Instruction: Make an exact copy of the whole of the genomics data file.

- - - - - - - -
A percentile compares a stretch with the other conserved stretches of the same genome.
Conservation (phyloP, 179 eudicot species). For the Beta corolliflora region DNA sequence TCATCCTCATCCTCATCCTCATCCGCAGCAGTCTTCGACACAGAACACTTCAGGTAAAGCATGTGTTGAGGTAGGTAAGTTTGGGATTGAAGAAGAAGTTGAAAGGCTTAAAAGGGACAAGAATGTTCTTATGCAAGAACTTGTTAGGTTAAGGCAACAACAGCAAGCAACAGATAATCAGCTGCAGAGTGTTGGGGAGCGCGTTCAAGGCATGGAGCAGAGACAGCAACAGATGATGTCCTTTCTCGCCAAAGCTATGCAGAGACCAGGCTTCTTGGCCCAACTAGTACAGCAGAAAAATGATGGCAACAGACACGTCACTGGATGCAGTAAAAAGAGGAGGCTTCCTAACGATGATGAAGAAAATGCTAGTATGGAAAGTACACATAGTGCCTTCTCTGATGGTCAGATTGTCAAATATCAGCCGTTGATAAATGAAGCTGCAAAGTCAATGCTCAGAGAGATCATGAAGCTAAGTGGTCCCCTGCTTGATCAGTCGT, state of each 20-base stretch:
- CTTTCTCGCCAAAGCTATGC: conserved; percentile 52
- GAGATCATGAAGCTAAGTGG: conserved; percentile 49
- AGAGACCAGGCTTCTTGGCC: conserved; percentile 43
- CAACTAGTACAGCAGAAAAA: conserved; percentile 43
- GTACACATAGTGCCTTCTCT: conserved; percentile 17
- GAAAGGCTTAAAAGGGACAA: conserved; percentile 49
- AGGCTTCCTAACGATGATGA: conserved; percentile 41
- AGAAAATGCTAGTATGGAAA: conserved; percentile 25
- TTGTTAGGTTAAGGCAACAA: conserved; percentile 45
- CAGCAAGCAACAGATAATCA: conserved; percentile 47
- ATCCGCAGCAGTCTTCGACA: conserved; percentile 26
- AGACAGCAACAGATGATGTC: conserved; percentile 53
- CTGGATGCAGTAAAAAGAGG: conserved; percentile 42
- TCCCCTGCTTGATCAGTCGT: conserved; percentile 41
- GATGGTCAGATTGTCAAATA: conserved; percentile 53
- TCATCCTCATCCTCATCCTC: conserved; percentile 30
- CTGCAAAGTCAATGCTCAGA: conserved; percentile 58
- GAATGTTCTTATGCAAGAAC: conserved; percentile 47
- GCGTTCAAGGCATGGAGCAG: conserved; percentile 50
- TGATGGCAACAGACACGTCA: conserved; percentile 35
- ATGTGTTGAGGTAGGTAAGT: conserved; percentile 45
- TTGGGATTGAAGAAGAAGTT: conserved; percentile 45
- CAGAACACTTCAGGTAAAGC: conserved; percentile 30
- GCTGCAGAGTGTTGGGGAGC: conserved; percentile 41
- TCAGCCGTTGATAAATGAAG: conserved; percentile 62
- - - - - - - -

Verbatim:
A percentile compares a stretch with the other conserved stretches of the same genome.
Conservation (phyloP, 179 eudicot species). For the Beta corolliflora region DNA sequence TCATCCTCATCCTCATCCTCATCCGCAGCAGTCTTCGACACAGAACACTTCAGGTAAAGCATGTGTTGAGGTAGGTAAGTTTGGGATTGAAGAAGAAGTTGAAAGGCTTAAAAGGGACAAGAATGTTCTTATGCAAGAACTTGTTAGGTTAAGGCAACAACAGCAAGCAACAGATAATCAGCTGCAGAGTGTTGGGGAGCGCGTTCAAGGCATGGAGCAGAGACAGCAACAGATGATGTCCTTTCTCGCCAAAGCTATGCAGAGACCAGGCTTCTTGGCCCAACTAGTACAGCAGAAAAATGATGGCAACAGACACGTCACTGGATGCAGTAAAAAGAGGAGGCTTCCTAACGATGATGAAGAAAATGCTAGTATGGAAAGTACACATAGTGCCTTCTCTGATGGTCAGATTGTCAAATATCAGCCGTTGATAAATGAAGCTGCAAAGTCAATGCTCAGAGAGATCATGAAGCTAAGTGGTCCCCTGCTTGATCAGTCGT, state of each 20-base stretch:
- CTTTCTCGCCAAAGCTATGC: conserved; percentile 52
- GAGATCATGAAGCTAAGTGG: conserved; percentile 49
- AGAGACCAGGCTTCTTGGCC: conserved; percentile 43
- CAACTAGTACAGCAGAAAAA: conserved; percentile 43
- GTACACATAGTGCCTTCTCT: conserved; percentile 17
- GAAAGGCTTAAAAGGGACAA: conserved; percentile 49
- AGGCTTCCTAACGATGATGA: conserved; percentile 41
- AGAAAATGCTAGTATGGAAA: conserved; percentile 25
- TTGTTAGGTTAAGGCAACAA: conserved; percentile 45
- CAGCAAGCAACAGATAATCA: conserved; percentile 47
- ATCCGCAGCAGTCTTCGACA: conserved; percentile 26
- AGACAGCAACAGATGATGTC: conserved; percentile 53
- CTGGATGCAGTAAAAAGAGG: conserved; percentile 42
- TCCCCTGCTTGATCAGTCGT: conserved; percentile 41
- GATGGTCAGATTGTCAAATA: conserved; percentile 53
- TCATCCTCATCCTCATCCTC: conserved; percentile 30
- CTGCAAAGTCAATGCTCAGA: conserved; percentile 58
- GAATGTTCTTATGCAAGAAC: conserved; percentile 47
- GCGTTCAAGGCATGGAGCAG: conserved; percentile 50
- TGATGGCAACAGACACGTCA: conserved; percentile 35
- ATGTGTTGAGGTAGGTAAGT: conserved; percentile 45
- TTGGGATTGAAGAAGAAGTT: conserved; percentile 45
- CAGAACACTTCAGGTAAAGC: conserved; percentile 30
- GCTGCAGAGTGTTGGGGAGC: conserved; percentile 41
- TCAGCCGTTGATAAATGAAG: conserved; percentile 62